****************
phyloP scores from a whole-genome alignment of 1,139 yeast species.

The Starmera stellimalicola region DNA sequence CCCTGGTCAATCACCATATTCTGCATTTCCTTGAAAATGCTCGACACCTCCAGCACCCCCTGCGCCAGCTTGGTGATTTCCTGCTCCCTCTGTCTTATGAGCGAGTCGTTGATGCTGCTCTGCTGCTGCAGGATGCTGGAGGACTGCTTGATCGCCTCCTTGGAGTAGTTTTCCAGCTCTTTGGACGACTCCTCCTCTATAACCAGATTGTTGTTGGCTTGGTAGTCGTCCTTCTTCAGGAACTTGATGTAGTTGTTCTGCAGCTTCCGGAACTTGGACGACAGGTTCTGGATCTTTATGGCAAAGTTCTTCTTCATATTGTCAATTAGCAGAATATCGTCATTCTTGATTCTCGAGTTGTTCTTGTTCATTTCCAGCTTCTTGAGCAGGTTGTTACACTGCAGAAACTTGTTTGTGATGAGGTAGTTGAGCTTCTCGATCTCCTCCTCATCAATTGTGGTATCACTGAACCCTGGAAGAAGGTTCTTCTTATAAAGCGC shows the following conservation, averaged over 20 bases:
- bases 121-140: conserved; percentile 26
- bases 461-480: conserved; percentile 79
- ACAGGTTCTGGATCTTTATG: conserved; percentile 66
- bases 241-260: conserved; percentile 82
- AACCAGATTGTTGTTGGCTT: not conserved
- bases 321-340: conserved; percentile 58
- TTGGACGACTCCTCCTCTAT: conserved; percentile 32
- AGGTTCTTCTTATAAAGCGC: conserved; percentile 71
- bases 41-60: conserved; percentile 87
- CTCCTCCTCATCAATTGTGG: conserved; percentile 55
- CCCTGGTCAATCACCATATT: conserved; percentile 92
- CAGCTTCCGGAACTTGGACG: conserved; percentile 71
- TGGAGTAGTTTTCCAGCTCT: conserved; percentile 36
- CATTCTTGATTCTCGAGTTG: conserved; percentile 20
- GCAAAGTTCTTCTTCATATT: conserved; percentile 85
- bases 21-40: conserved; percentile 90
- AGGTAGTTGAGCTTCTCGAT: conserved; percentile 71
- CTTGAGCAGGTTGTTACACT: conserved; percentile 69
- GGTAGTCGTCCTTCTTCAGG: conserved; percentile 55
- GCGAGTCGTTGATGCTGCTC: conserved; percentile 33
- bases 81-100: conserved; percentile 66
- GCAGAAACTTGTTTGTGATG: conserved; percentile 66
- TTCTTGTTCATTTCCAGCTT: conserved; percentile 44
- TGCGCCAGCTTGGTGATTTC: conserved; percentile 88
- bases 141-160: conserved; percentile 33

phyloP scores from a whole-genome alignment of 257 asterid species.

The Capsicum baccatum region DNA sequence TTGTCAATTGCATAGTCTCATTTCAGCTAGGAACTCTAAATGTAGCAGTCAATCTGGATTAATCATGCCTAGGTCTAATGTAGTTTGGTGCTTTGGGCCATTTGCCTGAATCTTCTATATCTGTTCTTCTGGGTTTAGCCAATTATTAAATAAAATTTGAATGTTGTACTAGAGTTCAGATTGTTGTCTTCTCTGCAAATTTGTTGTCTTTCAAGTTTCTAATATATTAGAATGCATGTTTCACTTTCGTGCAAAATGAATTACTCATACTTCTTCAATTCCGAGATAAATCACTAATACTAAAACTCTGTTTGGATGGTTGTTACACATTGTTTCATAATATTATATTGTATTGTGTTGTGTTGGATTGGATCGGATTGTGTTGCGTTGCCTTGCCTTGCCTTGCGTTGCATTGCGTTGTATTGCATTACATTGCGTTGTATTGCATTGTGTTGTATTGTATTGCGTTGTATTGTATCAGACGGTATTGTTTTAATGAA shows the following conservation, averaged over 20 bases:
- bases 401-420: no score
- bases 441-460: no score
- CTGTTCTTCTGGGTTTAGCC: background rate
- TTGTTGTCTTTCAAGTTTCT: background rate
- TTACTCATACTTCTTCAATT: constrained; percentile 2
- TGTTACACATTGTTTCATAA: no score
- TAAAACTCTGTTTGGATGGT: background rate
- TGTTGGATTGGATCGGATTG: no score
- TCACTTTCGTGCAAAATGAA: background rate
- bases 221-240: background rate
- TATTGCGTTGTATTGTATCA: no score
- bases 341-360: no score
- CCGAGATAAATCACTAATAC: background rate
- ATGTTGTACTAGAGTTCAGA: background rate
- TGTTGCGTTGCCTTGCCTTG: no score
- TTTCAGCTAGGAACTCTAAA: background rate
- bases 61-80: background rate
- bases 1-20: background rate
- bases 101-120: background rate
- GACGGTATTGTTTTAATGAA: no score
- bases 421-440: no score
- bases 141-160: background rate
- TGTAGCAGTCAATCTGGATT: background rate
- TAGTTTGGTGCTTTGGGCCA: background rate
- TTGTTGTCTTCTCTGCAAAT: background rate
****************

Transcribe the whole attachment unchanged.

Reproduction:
phyloP scores from a whole-genome alignment of 1,139 yeast species.

The Starmera stellimalicola region DNA sequence CCCTGGTCAATCACCATATTCTGCATTTCCTTGAAAATGCTCGACACCTCCAGCACCCCCTGCGCCAGCTTGGTGATTTCCTGCTCCCTCTGTCTTATGAGCGAGTCGTTGATGCTGCTCTGCTGCTGCAGGATGCTGGAGGACTGCTTGATCGCCTCCTTGGAGTAGTTTTCCAGCTCTTTGGACGACTCCTCCTCTATAACCAGATTGTTGTTGGCTTGGTAGTCGTCCTTCTTCAGGAACTTGATGTAGTTGTTCTGCAGCTTCCGGAACTTGGACGACAGGTTCTGGATCTTTATGGCAAAGTTCTTCTTCATATTGTCAATTAGCAGAATATCGTCATTCTTGATTCTCGAGTTGTTCTTGTTCATTTCCAGCTTCTTGAGCAGGTTGTTACACTGCAGAAACTTGTTTGTGATGAGGTAGTTGAGCTTCTCGATCTCCTCCTCATCAATTGTGGTATCACTGAACCCTGGAAGAAGGTTCTTCTTATAAAGCGC shows the following conservation, averaged over 20 bases:
- bases 121-140: conserved; percentile 26
- bases 461-480: conserved; percentile 79
- ACAGGTTCTGGATCTTTATG: conserved; percentile 66
- bases 241-260: conserved; percentile 82
- AACCAGATTGTTGTTGGCTT: not conserved
- bases 321-340: conserved; percentile 58
- TTGGACGACTCCTCCTCTAT: conserved; percentile 32
- AGGTTCTTCTTATAAAGCGC: conserved; percentile 71
- bases 41-60: conserved; percentile 87
- CTCCTCCTCATCAATTGTGG: conserved; percentile 55
- CCCTGGTCAATCACCATATT: conserved; percentile 92
- CAGCTTCCGGAACTTGGACG: conserved; percentile 71
- TGGAGTAGTTTTCCAGCTCT: conserved; percentile 36
- CATTCTTGATTCTCGAGTTG: conserved; percentile 20
- GCAAAGTTCTTCTTCATATT: conserved; percentile 85
- bases 21-40: conserved; percentile 90
- AGGTAGTTGAGCTTCTCGAT: conserved; percentile 71
- CTTGAGCAGGTTGTTACACT: conserved; percentile 69
- GGTAGTCGTCCTTCTTCAGG: conserved; percentile 55
- GCGAGTCGTTGATGCTGCTC: conserved; percentile 33
- bases 81-100: conserved; percentile 66
- GCAGAAACTTGTTTGTGATG: conserved; percentile 66
- TTCTTGTTCATTTCCAGCTT: conserved; percentile 44
- TGCGCCAGCTTGGTGATTTC: conserved; percentile 88
- bases 141-160: conserved; percentile 33

phyloP scores from a whole-genome alignment of 257 asterid species.

The Capsicum baccatum region DNA sequence TTGTCAATTGCATAGTCTCATTTCAGCTAGGAACTCTAAATGTAGCAGTCAATCTGGATTAATCATGCCTAGGTCTAATGTAGTTTGGTGCTTTGGGCCATTTGCCTGAATCTTCTATATCTGTTCTTCTGGGTTTAGCCAATTATTAAATAAAATTTGAATGTTGTACTAGAGTTCAGATTGTTGTCTTCTCTGCAAATTTGTTGTCTTTCAAGTTTCTAATATATTAGAATGCATGTTTCACTTTCGTGCAAAATGAATTACTCATACTTCTTCAATTCCGAGATAAATCACTAATACTAAAACTCTGTTTGGATGGTTGTTACACATTGTTTCATAATATTATATTGTATTGTGTTGTGTTGGATTGGATCGGATTGTGTTGCGTTGCCTTGCCTTGCCTTGCGTTGCATTGCGTTGTATTGCATTACATTGCGTTGTATTGCATTGTGTTGTATTGTATTGCGTTGTATTGTATCAGACGGTATTGTTTTAATGAA shows the following conservation, averaged over 20 bases:
- bases 401-420: no score
- bases 441-460: no score
- CTGTTCTTCTGGGTTTAGCC: background rate
- TTGTTGTCTTTCAAGTTTCT: background rate
- TTACTCATACTTCTTCAATT: constrained; percentile 2
- TGTTACACATTGTTTCATAA: no score
- TAAAACTCTGTTTGGATGGT: background rate
- TGTTGGATTGGATCGGATTG: no score
- TCACTTTCGTGCAAAATGAA: background rate
- bases 221-240: background rate
- TATTGCGTTGTATTGTATCA: no score
- bases 341-360: no score
- CCGAGATAAATCACTAATAC: background rate
- ATGTTGTACTAGAGTTCAGA: background rate
- TGTTGCGTTGCCTTGCCTTG: no score
- TTTCAGCTAGGAACTCTAAA: background rate
- bases 61-80: background rate
- bases 1-20: background rate
- bases 101-120: background rate
- GACGGTATTGTTTTAATGAA: no score
- bases 421-440: no score
- bases 141-160: background rate
- TGTAGCAGTCAATCTGGATT: background rate
- TAGTTTGGTGCTTTGGGCCA: background rate
- TTGTTGTCTTCTCTGCAAAT: background rate